## Description

1. Let Y1, . . . , Yn be an iid random sample from a population with unknown mean θ and a finite

variance σ

2 > 0. In the problem of estimating θ ∈ Ω = R

1

(real numbers) with D = R

1 and

L(θ, d) = (θ − d)

2

(squared error loss), consider a general statistical procedure of the form

δa,b = aY¯ + b, where a and b are general constants.

(a) Calculate the risk function of δa,b = aY¯ + b.

(b) Show that aY¯ + b is inadmissible whenever (i) a > 1; or (ii) a < 0; or (iii) a = 1, b ̸= 0.

2. In Problem 1, assume further that Yi ∼ N(θ, σ2

), where σ

2 > 0 is known. Show that aY¯ + b

is admissible if 0 ≤ a < 1.

Remark: Combining problem 1 and problem 2 studies the admissibility of aY¯ + b for the

normal distribution for all cases except Y¯ itself which will be shown to be admissible in class.

Therefore, under the normality assumption, the procedure δa,b = aY¯ +b is admissible if and

only if (i) 0 ≤ a < 1 or (ii) a = 1, b = 0.]

3. In Problem 1, assume further that Yi ∼ Bernoulli(θ), i.e., Pθ(Yi = 1) = 1 − Pθ(Yi = 0) =

θ. Assume that the statistician decides to restrict consideration to procedures of the form

δa,b = aY¯ + b, and want to always yield only decisions in D = [0, 1] regardless of the observed

value Y = (Y1, · · · , Yn). Show that the pair (a, b) has to be chosen to satisfy 0 ≤ b ≤ 1 and

−b ≤ a ≤ 1 − b.

4. In Problem 3 for Bernoulli distribution, when 0 < b < 1 and −b < a < 0, is the procedure

δa,b = aY¯ + b admissible? Note that the variance σ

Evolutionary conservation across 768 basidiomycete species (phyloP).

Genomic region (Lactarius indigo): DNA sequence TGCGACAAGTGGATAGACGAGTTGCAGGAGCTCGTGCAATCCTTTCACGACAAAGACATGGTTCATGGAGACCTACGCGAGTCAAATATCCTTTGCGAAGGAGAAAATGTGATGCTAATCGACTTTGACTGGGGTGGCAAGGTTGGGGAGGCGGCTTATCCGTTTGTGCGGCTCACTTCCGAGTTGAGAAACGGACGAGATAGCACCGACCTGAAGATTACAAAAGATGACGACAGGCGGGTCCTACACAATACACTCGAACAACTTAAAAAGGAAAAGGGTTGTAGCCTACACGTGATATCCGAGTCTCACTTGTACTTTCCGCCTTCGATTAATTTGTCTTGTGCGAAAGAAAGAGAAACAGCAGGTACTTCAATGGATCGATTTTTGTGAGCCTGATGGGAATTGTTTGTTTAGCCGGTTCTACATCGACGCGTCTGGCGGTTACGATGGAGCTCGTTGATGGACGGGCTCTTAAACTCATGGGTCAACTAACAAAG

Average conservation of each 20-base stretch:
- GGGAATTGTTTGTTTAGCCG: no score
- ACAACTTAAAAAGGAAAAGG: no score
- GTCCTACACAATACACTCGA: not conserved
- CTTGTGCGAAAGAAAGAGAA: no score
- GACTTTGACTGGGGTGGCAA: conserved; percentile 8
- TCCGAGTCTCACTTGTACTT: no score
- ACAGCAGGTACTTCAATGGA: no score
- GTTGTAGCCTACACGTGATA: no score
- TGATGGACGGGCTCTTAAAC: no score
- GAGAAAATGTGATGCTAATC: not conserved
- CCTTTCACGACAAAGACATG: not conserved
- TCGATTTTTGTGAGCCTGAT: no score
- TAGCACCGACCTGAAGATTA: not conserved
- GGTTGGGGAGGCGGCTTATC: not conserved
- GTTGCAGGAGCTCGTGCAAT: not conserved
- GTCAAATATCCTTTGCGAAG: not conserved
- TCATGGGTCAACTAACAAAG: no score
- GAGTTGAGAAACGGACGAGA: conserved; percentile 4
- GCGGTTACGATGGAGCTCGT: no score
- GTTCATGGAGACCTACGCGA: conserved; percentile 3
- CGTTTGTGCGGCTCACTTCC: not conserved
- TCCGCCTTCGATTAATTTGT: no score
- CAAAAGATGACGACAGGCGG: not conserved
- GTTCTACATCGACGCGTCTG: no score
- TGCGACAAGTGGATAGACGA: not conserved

2 = θ(1 − θ) depends on θ here.

5. In Problem 3 for Bernoulli distribution, show that when 0 < b < 1 and 0 ≤ a < 1 − b, the

procedure δa,b = aY¯ + b is admissible.

Remark: For the purpose of completeness, for Bernoulli distribution, it can be shown that

aY¯ +b is admissible in the closed triangle {(a, b) : a ≥ 0, b ≥ 0, a+b ≤ 1}, and it is inadmissible

for the remaining values of a and b.

6. Let Y1, · · · , Yn be i.i.d. according to a N(0, σ2

) density, and let S

2 =

Pn

i=1 Y

2

i

. We are

interested in estimating θ = σ

2 under the squared error loss L(θ, d) = (θ − d)

2 = (σ

2 − d)

2

using linear estimator δa,b = aS2 + b, where a and b are constants.

Show that

(a) The risk of δa,b is given by

Rδa,b (σ

2

) = Eσ

σ

2 − (aS2 + b)

2

= 2na2σ

4 + [(an − 1)σ

2 + b]

2

.

(b) The constant estimator δa=0,b=0 = 0 is inadmissible.

Remark: this exercise illustrates the fact the constants are not necessarily admissible.

Hints for problem 1 (b) Find a better procedure than δa,b = aY¯ + b : try δ1,0 = Y¯ for case (i)

(a > 1) or case (iii) (a = 1 and b ̸= 0); and try some constant estimators for case (ii) (a < 0).

In particular, when a < 0, we have 1 − a > 1, and thus

h

(a − 1)θ + b]

2 =

h

(1 − a)θ − b]

2 = (1 − a)

2

h

θ −

b

1 − a

]

2 ≥

h

θ −

b

1 − a

]

2

.

From this, can you guess the desired constant estimator?

Hints for problem 2 Show that δa,b is a Bayes procedure if 0 < a < 1, and can you find µ, τ 2

(in term of a, b) so that δa,b is Bayes with respect to the prior distribution θ ∼ N(µ, τ 2

)?

Meanwhile, when a = 0, note that δa=0,b is the only estimator with zero risk at θ = b, and

have we done similar questions in part (h) of HW#1?

Hints for problem 3 it suffices to make sure that δa,b ∈ [0, 1] when (Y1, · · · , Yn) = (0, · · · , 0)

or (1, · · · , 1), why? Hints: where does the linear function achieve the minimum or maximum

values?

Hints for problem 4 Here the variance σ

2 = θ(1−θ), and it is a special case of problem #1(b).

Hints for problem 5 If a = 0, what is risk at θ = b? If 0 < a < 1 − b, what is the Bayes

solution relative to the prior distribution π(θ) = Beta(α, β) with α > 0 and β > 0?

Hints for problem 6 in part (a), let Yi = σZi

, where Zi ∼ N(0, 1). For the standard normal

distributions, we have

E(Zi) = 0, E(Z

2

i

) = 1, E(Z

3

i

) = 0, E(Z

4

i

) = 3.

From this, can you find the mean and variance of Wi = Y

2

i

? The question can be reduced

to the linear estimator of δa,b = a

Pn

i=1 Wi + b when estimating θ = Eθ(Wi) = σ

2 under the

squared error loss function.

In part (b), let b = 0, find a that minimizes the risk function, and such a will yield a better

procedure.